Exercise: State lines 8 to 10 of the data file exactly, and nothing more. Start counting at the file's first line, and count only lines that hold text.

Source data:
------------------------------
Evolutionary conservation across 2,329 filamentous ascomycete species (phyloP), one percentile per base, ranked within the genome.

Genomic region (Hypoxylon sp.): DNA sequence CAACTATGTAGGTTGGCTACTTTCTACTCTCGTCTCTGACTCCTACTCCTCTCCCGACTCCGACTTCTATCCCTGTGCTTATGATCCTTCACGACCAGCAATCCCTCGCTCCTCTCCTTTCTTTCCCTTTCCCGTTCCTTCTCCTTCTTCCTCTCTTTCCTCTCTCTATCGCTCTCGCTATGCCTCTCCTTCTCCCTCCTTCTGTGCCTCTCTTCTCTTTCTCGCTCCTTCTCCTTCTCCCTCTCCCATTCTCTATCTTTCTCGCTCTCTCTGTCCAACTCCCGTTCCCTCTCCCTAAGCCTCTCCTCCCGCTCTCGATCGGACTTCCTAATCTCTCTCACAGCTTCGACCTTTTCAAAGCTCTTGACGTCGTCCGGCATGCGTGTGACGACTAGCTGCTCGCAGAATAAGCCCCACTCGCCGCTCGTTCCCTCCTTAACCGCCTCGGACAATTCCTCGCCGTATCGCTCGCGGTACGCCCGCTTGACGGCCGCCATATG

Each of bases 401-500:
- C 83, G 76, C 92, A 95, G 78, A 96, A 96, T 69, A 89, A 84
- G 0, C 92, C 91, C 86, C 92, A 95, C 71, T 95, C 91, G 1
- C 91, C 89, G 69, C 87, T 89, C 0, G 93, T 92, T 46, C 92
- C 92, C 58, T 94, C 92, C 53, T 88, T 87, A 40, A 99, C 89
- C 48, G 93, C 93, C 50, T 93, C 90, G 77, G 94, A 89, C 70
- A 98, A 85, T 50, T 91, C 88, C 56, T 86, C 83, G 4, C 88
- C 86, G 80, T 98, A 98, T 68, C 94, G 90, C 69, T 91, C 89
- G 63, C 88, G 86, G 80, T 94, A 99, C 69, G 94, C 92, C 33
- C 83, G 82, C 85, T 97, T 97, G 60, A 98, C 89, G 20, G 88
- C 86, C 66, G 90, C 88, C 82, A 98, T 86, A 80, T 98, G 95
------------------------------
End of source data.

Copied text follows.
- C 48, G 93, C 93, C 50, T 93, C 90, G 77, G 94, A 89, C 70
- A 98, A 85, T 50, T 91, C 88, C 56, T 86, C 83, G 4, C 88
- C 86, G 80, T 98, A 98, T 68, C 94, G 90, C 69, T 91, C 89